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Author Topic: Appreciating Luminous Landscape  (Read 3368 times)

ValerieMillett

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Appreciating Luminous Landscape
« on: April 28, 2016, 10:41:30 pm »

Dear Kevin,

Thank you very much for the kind words in your essay. Those first years venturing into photography, Luminous Landscapes played a huge role in my education (and still does) and in helping me define the areas I needed to work on.

It just goes to show how far you can get with a used camera, great resource material and practice.

I spent many hours last summer after my backpacking accident reading about printing. I can tell you for the first time in my life, I NOW understand color gamuts, ICC profiles, calibration and the JOY of seeing and touching my work on paper for the first time. I thank you and Lula for that bit of enlightenment. 

Knowing about your experience, knowledge of photography, gear, the industry and seeing your obvious love for the craft (not to mention how much work goes into running not JUST a website BUT a huge internationally known website) your words and support mean very much to me.

Your essay was heartfelt and appreciated. I didnít take offense to being singled out by gender.  Iím a Canon photographer, Iím a female photographer, Iím a photographer with auburn hair, you can call me what you like, but Iíd be remiss if I didnít say, that your encouragement has great meaning and value, at least to me.

Thanks man!
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Valerie Millett
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Ray

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Re: Appreciating Luminous Landscape
« Reply #1 on: April 29, 2016, 12:47:20 am »

Goon on ya, as they say in Australia.  ;D
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Alan Smallbone

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Re: Appreciating Luminous Landscape
« Reply #2 on: April 29, 2016, 01:07:28 am »

I Enjoyed the article and cheers Valerie, I do appreciate your vision and imagery.

Alan
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Alan Smallbone
Orange County, CA

Eric Myrvaagnes

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Re: Appreciating Luminous Landscape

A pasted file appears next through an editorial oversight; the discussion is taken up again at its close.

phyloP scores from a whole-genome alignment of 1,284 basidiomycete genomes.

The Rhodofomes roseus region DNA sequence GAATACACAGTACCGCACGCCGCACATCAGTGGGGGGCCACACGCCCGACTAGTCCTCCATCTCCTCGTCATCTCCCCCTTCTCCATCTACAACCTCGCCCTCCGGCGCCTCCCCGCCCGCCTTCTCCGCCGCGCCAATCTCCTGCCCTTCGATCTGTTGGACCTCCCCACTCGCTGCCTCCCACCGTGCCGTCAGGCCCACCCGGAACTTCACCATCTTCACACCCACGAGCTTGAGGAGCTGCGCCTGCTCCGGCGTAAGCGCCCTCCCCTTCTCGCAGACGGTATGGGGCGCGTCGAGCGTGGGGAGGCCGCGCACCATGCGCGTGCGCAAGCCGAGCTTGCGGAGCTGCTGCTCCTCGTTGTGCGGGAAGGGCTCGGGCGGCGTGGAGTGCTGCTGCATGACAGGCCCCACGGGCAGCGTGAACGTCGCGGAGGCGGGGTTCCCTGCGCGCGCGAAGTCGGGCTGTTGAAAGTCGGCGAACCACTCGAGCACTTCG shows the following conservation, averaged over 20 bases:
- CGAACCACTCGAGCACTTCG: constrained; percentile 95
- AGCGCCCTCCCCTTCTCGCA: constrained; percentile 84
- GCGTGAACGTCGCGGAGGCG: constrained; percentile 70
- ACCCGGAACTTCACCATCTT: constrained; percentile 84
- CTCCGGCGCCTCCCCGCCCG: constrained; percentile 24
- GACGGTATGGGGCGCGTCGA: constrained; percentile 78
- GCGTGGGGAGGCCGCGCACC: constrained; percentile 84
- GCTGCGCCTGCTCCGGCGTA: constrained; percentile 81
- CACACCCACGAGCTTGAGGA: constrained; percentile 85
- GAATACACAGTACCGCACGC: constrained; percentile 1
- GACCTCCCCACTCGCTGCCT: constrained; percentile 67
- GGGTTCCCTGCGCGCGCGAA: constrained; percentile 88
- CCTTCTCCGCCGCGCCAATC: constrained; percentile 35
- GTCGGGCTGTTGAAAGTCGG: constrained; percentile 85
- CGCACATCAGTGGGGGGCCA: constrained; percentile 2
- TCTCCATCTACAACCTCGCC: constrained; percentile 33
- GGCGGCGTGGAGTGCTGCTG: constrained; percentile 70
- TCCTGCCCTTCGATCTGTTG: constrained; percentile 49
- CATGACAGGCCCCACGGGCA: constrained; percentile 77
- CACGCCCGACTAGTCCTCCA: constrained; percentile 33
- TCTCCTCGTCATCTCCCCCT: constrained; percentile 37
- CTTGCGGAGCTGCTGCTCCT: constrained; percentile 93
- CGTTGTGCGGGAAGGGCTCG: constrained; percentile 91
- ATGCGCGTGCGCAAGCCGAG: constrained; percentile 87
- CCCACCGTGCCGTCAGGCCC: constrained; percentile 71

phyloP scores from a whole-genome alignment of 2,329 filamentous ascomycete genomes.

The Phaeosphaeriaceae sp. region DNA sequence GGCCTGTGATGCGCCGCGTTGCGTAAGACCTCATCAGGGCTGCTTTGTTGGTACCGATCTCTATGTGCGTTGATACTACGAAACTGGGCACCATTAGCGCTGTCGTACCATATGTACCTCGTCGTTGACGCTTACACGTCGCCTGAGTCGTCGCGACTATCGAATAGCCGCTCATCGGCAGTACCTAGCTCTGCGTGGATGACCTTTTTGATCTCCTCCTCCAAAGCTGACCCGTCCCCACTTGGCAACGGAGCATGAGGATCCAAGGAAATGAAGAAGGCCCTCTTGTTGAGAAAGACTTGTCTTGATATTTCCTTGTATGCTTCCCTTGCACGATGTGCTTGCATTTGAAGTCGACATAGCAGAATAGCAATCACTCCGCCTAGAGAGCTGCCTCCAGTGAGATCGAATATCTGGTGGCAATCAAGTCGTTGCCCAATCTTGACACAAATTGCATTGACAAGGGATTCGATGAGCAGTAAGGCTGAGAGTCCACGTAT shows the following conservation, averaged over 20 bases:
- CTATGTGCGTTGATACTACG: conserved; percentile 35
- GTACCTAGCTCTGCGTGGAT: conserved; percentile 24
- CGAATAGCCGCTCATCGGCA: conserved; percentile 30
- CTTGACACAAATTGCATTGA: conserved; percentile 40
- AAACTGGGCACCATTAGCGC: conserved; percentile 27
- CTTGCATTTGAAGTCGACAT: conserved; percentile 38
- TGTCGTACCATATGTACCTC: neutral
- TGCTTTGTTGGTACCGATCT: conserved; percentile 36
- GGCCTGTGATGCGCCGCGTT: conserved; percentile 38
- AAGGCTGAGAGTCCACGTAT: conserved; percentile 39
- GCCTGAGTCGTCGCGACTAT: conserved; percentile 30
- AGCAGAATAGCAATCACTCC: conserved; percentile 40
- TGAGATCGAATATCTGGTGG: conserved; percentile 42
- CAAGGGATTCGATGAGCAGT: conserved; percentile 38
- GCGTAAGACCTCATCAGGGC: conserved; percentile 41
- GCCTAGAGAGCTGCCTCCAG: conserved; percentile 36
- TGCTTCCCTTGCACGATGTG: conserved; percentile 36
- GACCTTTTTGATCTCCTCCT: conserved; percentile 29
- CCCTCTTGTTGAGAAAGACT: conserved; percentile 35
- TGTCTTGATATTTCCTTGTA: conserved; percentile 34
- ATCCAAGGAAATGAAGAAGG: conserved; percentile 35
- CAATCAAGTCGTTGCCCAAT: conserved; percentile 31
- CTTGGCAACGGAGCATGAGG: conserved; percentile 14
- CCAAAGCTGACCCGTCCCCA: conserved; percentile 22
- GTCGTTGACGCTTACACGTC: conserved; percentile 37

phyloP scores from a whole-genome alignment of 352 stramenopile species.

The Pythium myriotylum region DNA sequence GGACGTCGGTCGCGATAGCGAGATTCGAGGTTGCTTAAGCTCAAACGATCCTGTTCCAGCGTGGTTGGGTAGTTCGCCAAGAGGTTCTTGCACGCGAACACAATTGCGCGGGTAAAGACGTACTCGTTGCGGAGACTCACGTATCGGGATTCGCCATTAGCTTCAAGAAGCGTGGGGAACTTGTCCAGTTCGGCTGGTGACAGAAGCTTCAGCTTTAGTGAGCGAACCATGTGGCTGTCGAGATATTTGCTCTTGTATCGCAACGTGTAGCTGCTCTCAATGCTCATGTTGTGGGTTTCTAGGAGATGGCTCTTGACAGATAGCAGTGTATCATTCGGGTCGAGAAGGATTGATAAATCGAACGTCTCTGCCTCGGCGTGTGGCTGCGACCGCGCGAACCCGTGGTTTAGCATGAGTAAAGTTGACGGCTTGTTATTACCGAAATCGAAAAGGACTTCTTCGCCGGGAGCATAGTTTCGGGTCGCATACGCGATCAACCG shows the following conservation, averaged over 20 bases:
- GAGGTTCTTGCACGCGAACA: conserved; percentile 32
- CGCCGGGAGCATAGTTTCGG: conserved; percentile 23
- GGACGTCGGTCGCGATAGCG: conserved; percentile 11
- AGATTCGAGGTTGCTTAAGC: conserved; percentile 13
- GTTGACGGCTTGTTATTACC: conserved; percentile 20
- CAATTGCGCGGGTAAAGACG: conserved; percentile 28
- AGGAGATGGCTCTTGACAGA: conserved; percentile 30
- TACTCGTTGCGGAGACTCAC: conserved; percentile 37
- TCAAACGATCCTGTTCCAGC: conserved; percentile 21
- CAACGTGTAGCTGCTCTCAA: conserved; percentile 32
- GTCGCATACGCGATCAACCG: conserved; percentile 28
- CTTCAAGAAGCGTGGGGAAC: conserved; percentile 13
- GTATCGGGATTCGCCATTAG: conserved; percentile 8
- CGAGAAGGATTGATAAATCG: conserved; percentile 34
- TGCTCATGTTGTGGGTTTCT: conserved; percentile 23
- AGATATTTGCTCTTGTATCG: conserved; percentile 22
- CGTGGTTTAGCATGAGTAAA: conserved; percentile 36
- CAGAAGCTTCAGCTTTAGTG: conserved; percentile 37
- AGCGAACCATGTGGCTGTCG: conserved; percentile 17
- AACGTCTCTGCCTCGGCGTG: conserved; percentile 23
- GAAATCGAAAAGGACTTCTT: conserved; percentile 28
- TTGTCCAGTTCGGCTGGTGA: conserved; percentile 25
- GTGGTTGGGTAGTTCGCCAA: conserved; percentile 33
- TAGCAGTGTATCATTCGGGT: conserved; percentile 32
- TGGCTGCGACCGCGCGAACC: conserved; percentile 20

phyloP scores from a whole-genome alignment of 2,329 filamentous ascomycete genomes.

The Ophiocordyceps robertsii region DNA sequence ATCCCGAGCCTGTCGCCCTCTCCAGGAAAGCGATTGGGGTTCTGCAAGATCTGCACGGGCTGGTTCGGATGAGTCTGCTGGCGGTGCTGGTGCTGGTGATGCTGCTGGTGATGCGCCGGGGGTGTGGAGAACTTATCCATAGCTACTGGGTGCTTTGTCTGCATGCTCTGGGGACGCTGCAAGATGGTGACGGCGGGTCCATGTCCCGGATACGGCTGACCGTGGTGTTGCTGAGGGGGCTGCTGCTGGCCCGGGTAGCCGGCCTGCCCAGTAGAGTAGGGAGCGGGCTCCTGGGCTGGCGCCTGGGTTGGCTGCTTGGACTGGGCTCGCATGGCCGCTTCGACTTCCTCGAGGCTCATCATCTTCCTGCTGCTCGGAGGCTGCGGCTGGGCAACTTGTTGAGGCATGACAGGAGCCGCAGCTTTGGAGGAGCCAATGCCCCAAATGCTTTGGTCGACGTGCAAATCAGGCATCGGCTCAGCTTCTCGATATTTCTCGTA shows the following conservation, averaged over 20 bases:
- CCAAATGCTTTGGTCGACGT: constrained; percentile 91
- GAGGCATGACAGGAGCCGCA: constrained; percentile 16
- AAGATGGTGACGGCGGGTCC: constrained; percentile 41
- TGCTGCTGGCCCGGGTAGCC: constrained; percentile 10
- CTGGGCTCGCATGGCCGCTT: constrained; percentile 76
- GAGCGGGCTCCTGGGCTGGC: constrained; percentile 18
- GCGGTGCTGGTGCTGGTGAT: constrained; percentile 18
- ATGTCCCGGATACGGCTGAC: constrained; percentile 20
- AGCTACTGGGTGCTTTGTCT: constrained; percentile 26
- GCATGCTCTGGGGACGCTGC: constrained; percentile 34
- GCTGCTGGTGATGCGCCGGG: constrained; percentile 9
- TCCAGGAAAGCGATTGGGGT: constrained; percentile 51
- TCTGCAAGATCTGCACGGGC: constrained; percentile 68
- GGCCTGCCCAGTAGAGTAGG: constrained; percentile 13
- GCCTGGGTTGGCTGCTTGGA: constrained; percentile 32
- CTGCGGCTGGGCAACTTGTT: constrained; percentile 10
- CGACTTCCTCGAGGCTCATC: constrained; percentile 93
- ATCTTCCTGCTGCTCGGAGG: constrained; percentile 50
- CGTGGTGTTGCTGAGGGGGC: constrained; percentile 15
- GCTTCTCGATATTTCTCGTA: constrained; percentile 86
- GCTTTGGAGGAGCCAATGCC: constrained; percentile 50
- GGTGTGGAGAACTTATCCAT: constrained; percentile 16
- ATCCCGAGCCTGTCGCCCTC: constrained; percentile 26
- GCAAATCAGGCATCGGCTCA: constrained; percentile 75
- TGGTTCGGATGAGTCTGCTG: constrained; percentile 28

« Reply #3 on: April 29, 2016, 11:46:15 am »

I Enjoyed the article and cheers Valerie, I do appreciate your vision and imagery.

Alan
Me too!

Eric
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-Eric Myrvaagnes (visit my website: http://myrvaagnes.com)

ValerieMillett

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Re: Appreciating Luminous Landscape
« Reply #4 on: April 29, 2016, 11:29:49 pm »

Goon on ya, as they say in Australia.  ;D

Thanks mate :-)
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Valerie Millett
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ValerieMillett

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Re: Appreciating Luminous Landscape
« Reply #5 on: April 29, 2016, 11:30:52 pm »

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Valerie Millett
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ValerieMillett

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Re: Appreciating Luminous Landscape
« Reply #6 on: April 29, 2016, 11:32:48 pm »

I Enjoyed the article and cheers Valerie, I do appreciate your vision and imagery.

Alan

Thank you Alan, much appreciated!  btw...I'm from the O.C as well  :-)   I also appreciate your positive thread about Kevin's article
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Valerie Millett
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alainbriot

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Re: Appreciating Luminous Landscape
« Reply #7 on: May 01, 2016, 01:00:21 pm »

I enjoyed the essay and the videos as well, and Valerie's work is beautiful.  Photography is a gender free medium but the role played by women is not always acknowledged the way it should.  Kevin's article goes a long ways towards making photography better.
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Alain Briot
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ErikKaffehr

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Re: Appreciating Luminous Landscape
« Reply #8 on: May 01, 2016, 01:33:41 pm »

Well,

Perhaps a great photographer, too...

There have always been great a few female photographers. I happen to know quite a few very good female photographers.

I object a bit to the notion that we see more female photographers these days because technology got simpler. As a matter of fact, I don't think technology got simpler. In the old time it was like "you press the button and we do the rest", many photographers never did lab work themselves. Now days a photographer needs to do a lot of the technical stuff.